How to Fix Your Life

by Francisco Saez

This chapter is a free excerpt from The Pursuit of Mastery.

April 29, 2013

In early 2013, David Allen, personal productivity expert and creator of the Getting Things Done (GTD) personal productivity system, gave an extensive interview to The Atlantic that was published under the title, “David Allen on How to Fix Your Life.” This interview is essentially a collection of his most valuable insights on how to address several common issues of today’s world. Here are some highlights:

Crises

Because in a crisis people have to integrate all kinds of information that’s potentially relevant, they have to make decisions quickly, which means they have to trust their intuitive judgment calls in the moment. They have to act. They’re constantly course-correcting based on data that’s coming up, and they’re very focused on achieving a very particular outcome.


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April 29, 2013

In early 2013, David Allen, personal productivity expert and creator of the Getting Things Done (GTD) personal productivity system, gave an extensive interview to The Atlantic that was published under the title, “David Allen on How to Fix Your Life.” This interview is essentially a collection of his most valuable insights on how to address several common issues of today’s world. Here are some highlights:

Crises

Because in a crisis people have to integrate all kinds of information that’s potentially relevant, they have to make decisions quickly, which means they have to trust their intuitive judgment calls in the moment. They have to act. They’re constantly course-correcting based on data that’s coming up, and they’re very focused on achieving a very particular outcome.

But as soon as you’re not in a crisis, all the rest of the world floods back into your psyche. Now you’re worried about taxes and flat tires and “I’m getting a cold” and “my printer just crapped out.”

Today, this flood often takes the shape of an electronic communication, and it is literally 24/7. This can be really overwhelming, if you don’t have a clear focus helping you discriminate what’s meaningful and what’s not, you can easily drown.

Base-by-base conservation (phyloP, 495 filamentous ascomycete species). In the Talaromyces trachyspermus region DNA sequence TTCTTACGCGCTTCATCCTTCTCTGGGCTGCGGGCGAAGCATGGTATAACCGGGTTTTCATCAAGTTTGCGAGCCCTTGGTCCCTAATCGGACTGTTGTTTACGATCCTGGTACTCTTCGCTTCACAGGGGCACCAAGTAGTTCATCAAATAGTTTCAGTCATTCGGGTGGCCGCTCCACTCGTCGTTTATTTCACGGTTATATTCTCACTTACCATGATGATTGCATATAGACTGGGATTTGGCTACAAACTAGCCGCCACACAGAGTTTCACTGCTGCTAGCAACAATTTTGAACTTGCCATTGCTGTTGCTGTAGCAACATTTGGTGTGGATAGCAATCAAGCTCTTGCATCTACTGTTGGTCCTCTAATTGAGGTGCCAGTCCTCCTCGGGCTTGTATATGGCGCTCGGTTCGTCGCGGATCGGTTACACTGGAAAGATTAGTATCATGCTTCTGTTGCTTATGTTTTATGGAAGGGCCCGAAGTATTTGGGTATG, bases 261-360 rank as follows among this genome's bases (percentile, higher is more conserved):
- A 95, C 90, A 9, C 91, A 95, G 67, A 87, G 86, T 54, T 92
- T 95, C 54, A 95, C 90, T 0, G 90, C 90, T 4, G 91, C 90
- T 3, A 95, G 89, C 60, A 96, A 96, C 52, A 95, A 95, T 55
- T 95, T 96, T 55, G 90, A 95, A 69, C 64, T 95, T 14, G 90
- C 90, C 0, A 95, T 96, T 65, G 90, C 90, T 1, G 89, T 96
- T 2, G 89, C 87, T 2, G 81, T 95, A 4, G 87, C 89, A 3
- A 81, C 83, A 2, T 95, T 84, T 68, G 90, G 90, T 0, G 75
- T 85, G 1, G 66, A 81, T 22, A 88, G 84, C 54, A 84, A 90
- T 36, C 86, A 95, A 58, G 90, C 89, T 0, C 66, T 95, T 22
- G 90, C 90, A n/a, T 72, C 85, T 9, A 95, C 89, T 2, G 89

Method

How do you set priorities about all this stuff? Well, you need maps. You need maps to orient yourself. A map would be any sort of to-do or task list that orients your daily actions.

You have to be able to decide what needs to go on what map and then perform only those actions and behaviors that will most directly allow you to navigate these maps effectively.

Your psyche can’t be your system for remembering every single thing you need to do and accomplish. As soon as you’ve got more than seven meaningful things bouncing around your head, you’re dead.

Tools

I have a commonplace, physical, paper-based tool to help me take notes simply because it’s easier than almost anything else.

My physical in-basket is my savior, because it allows me to capture all the important things from my days, and capturing is a very different process than both decision making and organizing. Too often, the problem with all this digital stuff is it slips into “out of sight, out of mind” mode, while a physical paper-based in-basket is always present, and can always be physically handled, reviewed, and examined.

Information overload

Information overload is not really the issue.

The problem with email and other forms of electronic communication is that it’s not just information, it’s the constant presence of something that might require some sort of action. Not only that, but email possesses a trait that fits one of the core ingredients of addictive behavior, which is random positive reinforcement. You get the gnawing sense of anxiety that something out there might be more important than what you’re currently doing, and as a result, you’re not present anywhere.

Handling this information overload is really about managing the information that you’ve allowed yourself to integrate into your life. The fact of the matter is that you’ve simply got more data at hand. What you do with it, how effectively you turn this data into something meaningful and productive, has to do with your intelligence and how easily you integrate it and combine it with other stuff.

Electronic tools let you leverage your mind, so be sure you use it effectively.

Solution

All the stuff that is coming in needs to be externalized. When something comes into  your life, you face a situation in which you must say either, “That is the thing I need to do,” or, “Shit, I’m not sure this is what I need to do.” One statement is stress-free and productive, while the other is an ulcer.

What do you need to do to feel comfortable about what you’re doing and, maybe more importantly, what you’re not doing? Well, you need to have a map of all the possibilities. As I said earlier, stop using your psyche as a place to try to collect and organize what you care about. Use tools for that and save your brain for creative problem solving.

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